I should have listened to him and I didn’t. This time, I’d not just crossed the line – I’d practically pole-vaulted over it.

And this time I’d involved Peterson – whose future at St Mary’s was looking very shaky indeed.

And Markham who, thanks to me, would now probably never succeed Major Guthrie as head of the Security Section.

And that wasn’t the worst of it. People had lost their jobs. Roberts, my youngest historian had given in his notice. He’d insisted on trying to take all the blame. There had been a brief shouting session with Dr Bairstow and then Roberts was gone, hurling himself through the front doors and crashing the gears of his car in his haste to get down the drive and out of the gates. With the state he was in, I shouldn’t have let him go, but there was no holding him.

And David Sands – long-time friend and ally. He’d resigned, too.

And possibly the worst of all, the Chancellor of the University of Thirsk, Dr Chalfont, who had fought our corner on so many occasions – she was out as well. She’d stood her ground and argued for us – which was good of her because she’d been more furious with me than anyone else, Dr Bairstow included – and the knives that had been waiting for this opportunity for years came out. She’d been allowed to retire. Ill health, they said, but that was just for public show. I’d got her sacked as well. And Dr Bairstow was only hanging on by the skin of his teeth.

I’ve done some stupid things. I’ve been reckless, but never have I ruined so many lives or left such a trail of destruction behind me.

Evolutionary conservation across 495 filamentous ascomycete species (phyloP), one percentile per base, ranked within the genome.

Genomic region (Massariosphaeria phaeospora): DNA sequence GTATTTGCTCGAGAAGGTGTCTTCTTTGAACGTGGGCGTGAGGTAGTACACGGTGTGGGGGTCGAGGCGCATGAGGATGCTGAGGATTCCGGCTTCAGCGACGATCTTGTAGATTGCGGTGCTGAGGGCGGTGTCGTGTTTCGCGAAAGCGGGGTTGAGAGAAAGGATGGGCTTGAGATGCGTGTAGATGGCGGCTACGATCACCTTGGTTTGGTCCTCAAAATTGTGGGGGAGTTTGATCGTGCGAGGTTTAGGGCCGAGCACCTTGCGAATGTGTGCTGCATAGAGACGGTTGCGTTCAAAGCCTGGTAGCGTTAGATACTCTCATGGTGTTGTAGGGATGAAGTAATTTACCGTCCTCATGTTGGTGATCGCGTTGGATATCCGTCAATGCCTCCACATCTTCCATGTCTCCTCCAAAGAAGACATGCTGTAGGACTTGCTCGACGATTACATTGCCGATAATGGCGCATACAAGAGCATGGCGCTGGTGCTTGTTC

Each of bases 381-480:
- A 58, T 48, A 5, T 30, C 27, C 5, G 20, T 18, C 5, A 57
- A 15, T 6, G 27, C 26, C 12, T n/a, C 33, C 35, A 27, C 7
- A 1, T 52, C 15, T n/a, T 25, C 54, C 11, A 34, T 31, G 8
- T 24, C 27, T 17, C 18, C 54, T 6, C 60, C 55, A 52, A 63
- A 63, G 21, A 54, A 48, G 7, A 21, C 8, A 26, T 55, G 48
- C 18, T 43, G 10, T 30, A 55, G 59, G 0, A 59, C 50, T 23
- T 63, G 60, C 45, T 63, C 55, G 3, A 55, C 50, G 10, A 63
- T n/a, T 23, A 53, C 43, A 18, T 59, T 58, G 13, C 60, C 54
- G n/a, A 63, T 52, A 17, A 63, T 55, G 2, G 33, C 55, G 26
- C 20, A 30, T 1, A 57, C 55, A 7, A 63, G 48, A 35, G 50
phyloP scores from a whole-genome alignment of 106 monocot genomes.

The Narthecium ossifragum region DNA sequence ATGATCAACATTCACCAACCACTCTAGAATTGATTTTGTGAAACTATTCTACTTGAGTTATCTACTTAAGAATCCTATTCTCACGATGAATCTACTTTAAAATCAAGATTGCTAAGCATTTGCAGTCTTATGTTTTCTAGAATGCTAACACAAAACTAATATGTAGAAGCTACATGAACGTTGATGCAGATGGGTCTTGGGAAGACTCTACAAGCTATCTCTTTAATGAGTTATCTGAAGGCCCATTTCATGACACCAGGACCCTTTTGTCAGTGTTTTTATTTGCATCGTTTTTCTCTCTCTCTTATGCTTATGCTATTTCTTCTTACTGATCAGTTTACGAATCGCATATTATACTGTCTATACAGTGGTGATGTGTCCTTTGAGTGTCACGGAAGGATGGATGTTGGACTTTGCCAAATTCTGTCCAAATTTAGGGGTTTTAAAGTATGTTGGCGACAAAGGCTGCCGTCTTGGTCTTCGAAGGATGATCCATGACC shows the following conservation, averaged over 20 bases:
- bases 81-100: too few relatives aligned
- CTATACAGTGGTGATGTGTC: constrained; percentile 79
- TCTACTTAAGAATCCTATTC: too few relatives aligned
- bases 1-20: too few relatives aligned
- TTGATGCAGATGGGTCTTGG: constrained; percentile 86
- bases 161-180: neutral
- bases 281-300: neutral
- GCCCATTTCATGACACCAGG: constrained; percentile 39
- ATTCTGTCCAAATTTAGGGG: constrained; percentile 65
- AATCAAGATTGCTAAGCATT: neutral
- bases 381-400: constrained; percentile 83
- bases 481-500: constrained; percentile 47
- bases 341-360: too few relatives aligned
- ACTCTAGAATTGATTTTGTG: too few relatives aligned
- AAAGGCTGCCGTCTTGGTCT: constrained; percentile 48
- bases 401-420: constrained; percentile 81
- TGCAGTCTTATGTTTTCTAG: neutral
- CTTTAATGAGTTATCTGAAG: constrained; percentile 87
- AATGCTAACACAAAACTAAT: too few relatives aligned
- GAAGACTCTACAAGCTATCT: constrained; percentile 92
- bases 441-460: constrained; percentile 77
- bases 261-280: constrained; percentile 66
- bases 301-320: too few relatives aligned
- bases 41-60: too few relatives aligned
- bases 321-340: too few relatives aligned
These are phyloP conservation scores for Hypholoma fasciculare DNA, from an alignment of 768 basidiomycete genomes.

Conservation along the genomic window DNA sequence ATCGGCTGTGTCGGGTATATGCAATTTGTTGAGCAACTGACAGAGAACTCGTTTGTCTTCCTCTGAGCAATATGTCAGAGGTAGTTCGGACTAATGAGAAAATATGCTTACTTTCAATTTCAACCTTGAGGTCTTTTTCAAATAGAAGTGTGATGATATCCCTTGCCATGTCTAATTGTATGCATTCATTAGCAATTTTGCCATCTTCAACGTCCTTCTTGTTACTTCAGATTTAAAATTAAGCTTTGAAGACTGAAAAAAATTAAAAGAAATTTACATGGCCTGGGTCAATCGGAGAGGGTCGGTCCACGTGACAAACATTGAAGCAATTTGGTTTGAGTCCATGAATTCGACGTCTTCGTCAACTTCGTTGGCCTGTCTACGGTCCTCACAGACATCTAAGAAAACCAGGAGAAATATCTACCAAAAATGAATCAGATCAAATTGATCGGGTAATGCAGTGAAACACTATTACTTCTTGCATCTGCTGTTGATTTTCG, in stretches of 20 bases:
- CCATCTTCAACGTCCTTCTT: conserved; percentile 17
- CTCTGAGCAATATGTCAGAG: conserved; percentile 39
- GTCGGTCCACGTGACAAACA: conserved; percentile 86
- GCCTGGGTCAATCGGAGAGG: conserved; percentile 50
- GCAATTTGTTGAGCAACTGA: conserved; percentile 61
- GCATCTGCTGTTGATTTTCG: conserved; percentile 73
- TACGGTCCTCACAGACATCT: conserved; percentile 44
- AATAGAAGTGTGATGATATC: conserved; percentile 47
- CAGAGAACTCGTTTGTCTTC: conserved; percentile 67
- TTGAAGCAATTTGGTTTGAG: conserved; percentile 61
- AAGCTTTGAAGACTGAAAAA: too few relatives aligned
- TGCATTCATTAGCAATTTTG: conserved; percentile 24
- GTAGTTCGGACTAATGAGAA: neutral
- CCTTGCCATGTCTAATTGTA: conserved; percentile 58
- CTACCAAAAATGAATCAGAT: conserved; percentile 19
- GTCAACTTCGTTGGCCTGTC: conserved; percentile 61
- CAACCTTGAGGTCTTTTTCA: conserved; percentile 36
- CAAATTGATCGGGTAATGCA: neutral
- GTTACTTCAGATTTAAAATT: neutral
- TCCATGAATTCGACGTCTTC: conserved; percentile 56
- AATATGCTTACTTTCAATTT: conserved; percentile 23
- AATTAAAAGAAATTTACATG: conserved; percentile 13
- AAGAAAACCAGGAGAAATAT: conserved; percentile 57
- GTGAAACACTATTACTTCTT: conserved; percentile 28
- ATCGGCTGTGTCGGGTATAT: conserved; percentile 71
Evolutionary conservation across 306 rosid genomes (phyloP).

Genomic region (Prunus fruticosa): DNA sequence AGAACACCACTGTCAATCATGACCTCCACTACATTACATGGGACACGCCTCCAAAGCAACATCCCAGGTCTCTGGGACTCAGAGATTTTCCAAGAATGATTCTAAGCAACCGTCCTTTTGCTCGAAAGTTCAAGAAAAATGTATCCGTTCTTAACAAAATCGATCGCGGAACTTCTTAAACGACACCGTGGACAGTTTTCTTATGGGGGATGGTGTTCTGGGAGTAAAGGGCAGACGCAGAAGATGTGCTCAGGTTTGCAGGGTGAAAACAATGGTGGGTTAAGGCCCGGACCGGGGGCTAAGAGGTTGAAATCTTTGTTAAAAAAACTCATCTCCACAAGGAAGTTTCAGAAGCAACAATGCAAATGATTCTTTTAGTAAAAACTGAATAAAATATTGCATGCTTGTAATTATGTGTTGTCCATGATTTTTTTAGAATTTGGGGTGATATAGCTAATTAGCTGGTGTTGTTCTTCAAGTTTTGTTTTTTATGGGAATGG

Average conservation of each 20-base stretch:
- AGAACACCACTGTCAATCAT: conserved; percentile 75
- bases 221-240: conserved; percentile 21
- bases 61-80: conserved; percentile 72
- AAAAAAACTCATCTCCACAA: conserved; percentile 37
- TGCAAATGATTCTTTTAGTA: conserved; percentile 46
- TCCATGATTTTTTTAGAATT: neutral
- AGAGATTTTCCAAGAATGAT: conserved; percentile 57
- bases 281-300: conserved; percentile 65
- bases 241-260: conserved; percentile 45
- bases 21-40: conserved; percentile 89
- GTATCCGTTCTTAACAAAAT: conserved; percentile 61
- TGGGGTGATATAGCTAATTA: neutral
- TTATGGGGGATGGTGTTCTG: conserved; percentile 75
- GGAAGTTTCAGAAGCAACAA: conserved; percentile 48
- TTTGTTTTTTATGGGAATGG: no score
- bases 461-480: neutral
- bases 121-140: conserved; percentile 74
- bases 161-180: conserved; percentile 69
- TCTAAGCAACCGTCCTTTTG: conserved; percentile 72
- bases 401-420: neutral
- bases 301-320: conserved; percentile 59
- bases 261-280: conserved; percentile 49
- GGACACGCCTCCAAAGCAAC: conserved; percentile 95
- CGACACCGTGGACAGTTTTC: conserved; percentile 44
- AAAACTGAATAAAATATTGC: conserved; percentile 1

I suppose the story begins with Bashford’s attempt to emulate William Tell.

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Jodi Taylor: A Bit of a Blog

A Bit of a Blog

 I’m continuing with Lisa’s questions which I should have done weeks ago, but I hit a bit of a purple patch with Book 7 and then got caught up in a possible sequel to The Nothing Girl. Sorry!

Do I have a day job?

Yes, I do – writing. And it’s a night job as well. I’d like to be able to say I write 24 hours a day because I fear nothing less will satisfy some of my readers, but it comes in peaks and troughs.

I write first thing in the morning – anytime from 5.00am onwards. I usually pause around mid-morning to contemplate the possibility of housework, reject the whole idea, and write until lunchtime.

I laze around for a while, watching TV or painting, thinking out plots and dialogue, blogging (doing it now!), and answering emails. Chocolate is usually involved. I tut at the state of the house, wonder why the fridge is always empty, and pick up my writing again around 6ish.

The most important part of the day is bathtime – especially now that a friend has given me a waterproof notebook – because I can sit up to my ears in bubbles – not an attractive picture, I know, but you did ask – and let my mind drift wherever it wants to go. I’ve had some amazing ideas in the bath. Is it me or does that sentence sound slightly improper?

I do try and switch it off when I go to bed, curling up with a good book, but I’m often woken up by Max or Markham yammering away about something or other and I have to rummage amongst Kindles, laptops, sundry notebooks, bent biros (I keep sleeping on them), tissues, research notes and other writing paraphernalia to get it all written down before I forget it.

I mention all this only so everyone is aware that I don’t really spend all my time lolling around and watching TV and consuming the product of the cocoa bean.

How much of Max is in me?

This is not easy to answer. I say not much – Max is brave, organised, likeable and so on. I’m grumpy, argumentative and don’t have red hair.